“Journalism in an industry”, special issue

Journalistica 1-2013In Danish newsrooms, a saying goes that “we don’t produce a newspaper in order to make money. We make money, so that we can produce a newspaper.” The idea is to signal how publicist considerations are more important than commercial ones in a news organization, and how selling news is only a means to undertake news production.

In recent years, we have, however, witnessed a change in that perception. Newsrooms as well as journalism research have increasingly been oriented towards the economic framework of news production. It’s a shift in focus which is caused, to a large extent, by the economic crisis of the news industry – and it is also the subject of a recently published special issue of academic, peer-reviewed journal Journalistica, which I have edited. The special issue corresponds with my current research into the digital business models of the press and also ties in with a seminar I arranged back in 2012.

The headline of the special issue is “Journalism in an industry“, and the theme section consists of one introduction and five research articles:

  • Aske Kammer: Introduktion: Journalistik i en industri [Journalism in an industry; in Danish]
  • Jonas Ohlsson: De svenska tidningsstiftelserna: Partipressens sista bastion? [Swedish newspaper foundations – the last stand of the party press?; in Swedish]
  • Piet Bakker: The life cycle of a free newspaper business model in newspaper-rich markets
  • Astrid Marie Holand: Et delt mediemarked: Prosesser som fremmer små aviser [A divided media market; in Norwegian]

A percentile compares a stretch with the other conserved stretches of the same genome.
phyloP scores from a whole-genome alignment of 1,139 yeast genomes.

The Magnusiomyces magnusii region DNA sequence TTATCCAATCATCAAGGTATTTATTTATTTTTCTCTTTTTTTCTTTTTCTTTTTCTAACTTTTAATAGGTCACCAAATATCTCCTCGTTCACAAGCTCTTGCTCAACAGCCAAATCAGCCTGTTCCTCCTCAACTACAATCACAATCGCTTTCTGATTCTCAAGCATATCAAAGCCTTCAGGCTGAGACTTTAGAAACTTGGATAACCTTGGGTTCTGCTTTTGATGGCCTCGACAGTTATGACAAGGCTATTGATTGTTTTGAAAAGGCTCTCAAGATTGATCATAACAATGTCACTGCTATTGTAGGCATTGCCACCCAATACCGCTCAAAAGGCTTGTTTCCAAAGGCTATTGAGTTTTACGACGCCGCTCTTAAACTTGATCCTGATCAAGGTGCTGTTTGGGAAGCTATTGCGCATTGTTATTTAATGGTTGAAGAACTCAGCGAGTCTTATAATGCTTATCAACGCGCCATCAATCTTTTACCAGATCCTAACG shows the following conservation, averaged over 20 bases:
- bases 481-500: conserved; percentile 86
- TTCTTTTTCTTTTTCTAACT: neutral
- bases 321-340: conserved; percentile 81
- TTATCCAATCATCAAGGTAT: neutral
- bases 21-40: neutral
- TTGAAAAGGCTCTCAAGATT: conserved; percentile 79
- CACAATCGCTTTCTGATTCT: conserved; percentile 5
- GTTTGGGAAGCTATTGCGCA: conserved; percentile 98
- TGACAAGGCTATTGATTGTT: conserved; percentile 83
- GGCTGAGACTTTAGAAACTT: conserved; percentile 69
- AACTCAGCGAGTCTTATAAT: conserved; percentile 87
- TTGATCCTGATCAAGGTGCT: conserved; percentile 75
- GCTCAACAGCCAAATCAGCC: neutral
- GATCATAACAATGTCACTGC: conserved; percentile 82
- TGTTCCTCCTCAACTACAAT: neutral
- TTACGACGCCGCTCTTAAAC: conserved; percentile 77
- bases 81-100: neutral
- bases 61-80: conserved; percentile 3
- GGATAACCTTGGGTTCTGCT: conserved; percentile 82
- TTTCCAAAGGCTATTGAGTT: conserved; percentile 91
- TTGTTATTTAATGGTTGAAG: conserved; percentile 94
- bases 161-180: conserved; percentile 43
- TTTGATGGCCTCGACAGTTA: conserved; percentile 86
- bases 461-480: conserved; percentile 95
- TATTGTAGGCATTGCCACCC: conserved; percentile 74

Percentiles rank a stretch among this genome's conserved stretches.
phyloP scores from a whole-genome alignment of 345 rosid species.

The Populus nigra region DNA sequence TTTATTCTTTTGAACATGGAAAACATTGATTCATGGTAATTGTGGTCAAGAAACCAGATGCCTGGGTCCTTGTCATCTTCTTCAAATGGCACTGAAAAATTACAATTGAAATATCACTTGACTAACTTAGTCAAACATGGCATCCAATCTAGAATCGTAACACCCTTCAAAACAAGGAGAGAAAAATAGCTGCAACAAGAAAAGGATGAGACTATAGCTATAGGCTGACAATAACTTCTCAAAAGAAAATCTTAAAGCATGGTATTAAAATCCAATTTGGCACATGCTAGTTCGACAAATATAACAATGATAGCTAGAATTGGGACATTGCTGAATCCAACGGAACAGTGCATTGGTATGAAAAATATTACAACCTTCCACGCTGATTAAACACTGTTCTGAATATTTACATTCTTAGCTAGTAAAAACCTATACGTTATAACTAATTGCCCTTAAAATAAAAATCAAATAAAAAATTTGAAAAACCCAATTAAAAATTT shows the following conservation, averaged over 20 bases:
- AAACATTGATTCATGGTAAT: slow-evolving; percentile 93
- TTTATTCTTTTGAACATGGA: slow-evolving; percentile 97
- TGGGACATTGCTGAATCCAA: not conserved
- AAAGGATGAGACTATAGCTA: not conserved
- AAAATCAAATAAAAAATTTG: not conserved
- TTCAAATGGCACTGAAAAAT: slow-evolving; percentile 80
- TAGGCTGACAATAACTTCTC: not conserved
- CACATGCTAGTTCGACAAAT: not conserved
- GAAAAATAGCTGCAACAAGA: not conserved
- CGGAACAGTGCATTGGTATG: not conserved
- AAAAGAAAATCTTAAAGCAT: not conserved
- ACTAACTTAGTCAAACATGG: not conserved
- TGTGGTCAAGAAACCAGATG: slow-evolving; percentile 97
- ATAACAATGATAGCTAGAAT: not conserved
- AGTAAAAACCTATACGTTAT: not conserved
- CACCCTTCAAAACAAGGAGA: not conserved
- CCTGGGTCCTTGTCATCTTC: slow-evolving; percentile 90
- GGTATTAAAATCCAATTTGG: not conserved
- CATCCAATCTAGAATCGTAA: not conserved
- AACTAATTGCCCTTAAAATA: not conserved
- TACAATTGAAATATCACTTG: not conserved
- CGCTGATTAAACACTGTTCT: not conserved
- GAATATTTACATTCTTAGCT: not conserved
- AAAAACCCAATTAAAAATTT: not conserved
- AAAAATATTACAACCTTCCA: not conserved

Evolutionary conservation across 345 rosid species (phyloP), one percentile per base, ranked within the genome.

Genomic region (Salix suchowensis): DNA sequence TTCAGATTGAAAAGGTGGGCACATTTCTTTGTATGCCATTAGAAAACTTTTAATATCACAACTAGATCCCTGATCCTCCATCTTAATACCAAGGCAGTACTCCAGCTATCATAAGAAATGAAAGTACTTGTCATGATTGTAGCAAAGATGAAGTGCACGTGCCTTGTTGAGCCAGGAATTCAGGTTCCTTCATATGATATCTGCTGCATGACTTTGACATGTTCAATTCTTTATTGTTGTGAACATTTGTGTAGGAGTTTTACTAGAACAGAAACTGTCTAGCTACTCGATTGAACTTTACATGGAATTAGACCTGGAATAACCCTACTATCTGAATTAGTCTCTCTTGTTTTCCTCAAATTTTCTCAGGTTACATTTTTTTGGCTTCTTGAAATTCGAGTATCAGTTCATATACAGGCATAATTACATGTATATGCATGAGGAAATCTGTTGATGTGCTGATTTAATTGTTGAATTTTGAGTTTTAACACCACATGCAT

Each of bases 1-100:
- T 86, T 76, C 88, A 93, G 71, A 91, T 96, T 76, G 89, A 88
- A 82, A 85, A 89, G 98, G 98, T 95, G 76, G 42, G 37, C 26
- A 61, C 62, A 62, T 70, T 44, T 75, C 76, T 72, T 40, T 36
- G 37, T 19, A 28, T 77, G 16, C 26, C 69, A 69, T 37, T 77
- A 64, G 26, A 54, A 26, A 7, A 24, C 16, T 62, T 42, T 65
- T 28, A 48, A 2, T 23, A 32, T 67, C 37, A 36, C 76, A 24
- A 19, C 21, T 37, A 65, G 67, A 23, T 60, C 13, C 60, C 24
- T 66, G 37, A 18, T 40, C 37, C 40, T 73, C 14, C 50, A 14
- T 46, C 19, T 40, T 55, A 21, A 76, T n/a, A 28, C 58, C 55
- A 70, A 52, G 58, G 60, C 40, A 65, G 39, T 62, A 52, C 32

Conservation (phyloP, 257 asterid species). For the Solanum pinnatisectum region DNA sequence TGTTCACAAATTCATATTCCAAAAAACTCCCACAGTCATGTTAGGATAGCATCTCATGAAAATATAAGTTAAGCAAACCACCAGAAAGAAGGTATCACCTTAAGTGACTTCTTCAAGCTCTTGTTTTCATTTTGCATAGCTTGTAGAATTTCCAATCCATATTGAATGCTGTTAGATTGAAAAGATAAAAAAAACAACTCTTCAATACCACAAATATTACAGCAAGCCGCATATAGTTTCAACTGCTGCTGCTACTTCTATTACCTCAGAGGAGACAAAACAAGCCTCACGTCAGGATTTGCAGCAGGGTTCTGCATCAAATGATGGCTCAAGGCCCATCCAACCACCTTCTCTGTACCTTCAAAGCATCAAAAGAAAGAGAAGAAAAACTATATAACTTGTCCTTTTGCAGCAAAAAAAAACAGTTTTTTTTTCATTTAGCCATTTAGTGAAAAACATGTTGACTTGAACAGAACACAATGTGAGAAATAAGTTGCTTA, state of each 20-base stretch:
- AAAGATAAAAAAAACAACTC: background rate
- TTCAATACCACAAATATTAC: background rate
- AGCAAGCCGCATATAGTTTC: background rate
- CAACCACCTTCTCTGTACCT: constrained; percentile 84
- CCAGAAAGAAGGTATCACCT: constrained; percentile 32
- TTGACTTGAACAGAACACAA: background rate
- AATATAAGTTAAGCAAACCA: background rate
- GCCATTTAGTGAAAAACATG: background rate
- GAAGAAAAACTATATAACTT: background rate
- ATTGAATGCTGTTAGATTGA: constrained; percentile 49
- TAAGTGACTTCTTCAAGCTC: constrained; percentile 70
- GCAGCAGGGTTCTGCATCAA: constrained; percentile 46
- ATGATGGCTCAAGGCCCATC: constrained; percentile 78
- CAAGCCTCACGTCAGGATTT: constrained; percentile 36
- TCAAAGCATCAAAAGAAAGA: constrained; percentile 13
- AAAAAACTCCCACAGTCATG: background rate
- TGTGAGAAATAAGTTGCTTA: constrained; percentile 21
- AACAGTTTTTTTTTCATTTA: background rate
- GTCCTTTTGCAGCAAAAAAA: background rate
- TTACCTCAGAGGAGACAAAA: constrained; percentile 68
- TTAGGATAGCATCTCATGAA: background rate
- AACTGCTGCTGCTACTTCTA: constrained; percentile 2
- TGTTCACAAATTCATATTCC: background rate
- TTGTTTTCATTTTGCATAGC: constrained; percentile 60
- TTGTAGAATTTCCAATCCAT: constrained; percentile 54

• Jens Barland: Innovasjon av inntekter: Journalistikk som bygger kunderelasjoner [Innovation of revenues; in Norwegian]
  • Ingela Wadbring: Journalists care about commercialization

In addition to the theme section, the issue also contains a number of articles (mostly in Danish). The journal is published open access, so all articles can be read free of charge. Enjoy.

Update January 11, 2014: Some of the research articles have resonated with people “out there”. Piet Bakker’s article received a very nice mentioning on the Nieman Journalism Lab website, while Jannie Møller Hartley’s article on hierarchies in news organizations (article not in the theme section) was discussed on the dSeneste blog (Danish).

CfP: The business models of journalism

I recently joined the editorial board of Journalistica, the Danish journal for journalism studies. One of my first actions as editor has been to suggest a theme issue of the journal about the business models of journalism – a suggestion which my fellow editors agreed upon. This theme issue will relate to some of the most important questions in current news production – most importantly, how journalism is financed, and how it will be so in the future. These are questions that was addressed on the “New business models for the news industry” seminar, which I arranged on the University of Copenhagen last November, and now this theme issue will be an interesting venue for continuing this work; and hopefully so with a broad range of fellow researchers.

Topics of interest for the theme issue include (but are not limited to):

  • Institutional changes in the news market
  • Ownership and its consequences
  • Public and private subsidies to news media
  • Google, Facebook, and other new, commercial actors in the news business
  • Payment models for online news
  • Free news and changes in news consumption
  • Audience segmentation
  • The economy of journalistic start-ups, blogs, websites with niche news, etc.
  • Commercialization of news values

We currently have some problems with the journal’s website, but here, you can read the full CfP (English version). Deadline for submissions is May 1, and publication is scheduled for December 2013. Contributions may be in Scandinavian languages (Danish, Norwegian, or Swedish) or English and should not exceed 35,000 keystrokes.

PS: you can get future news, calls for papers, and announcements via Journalistica’s Facebook site.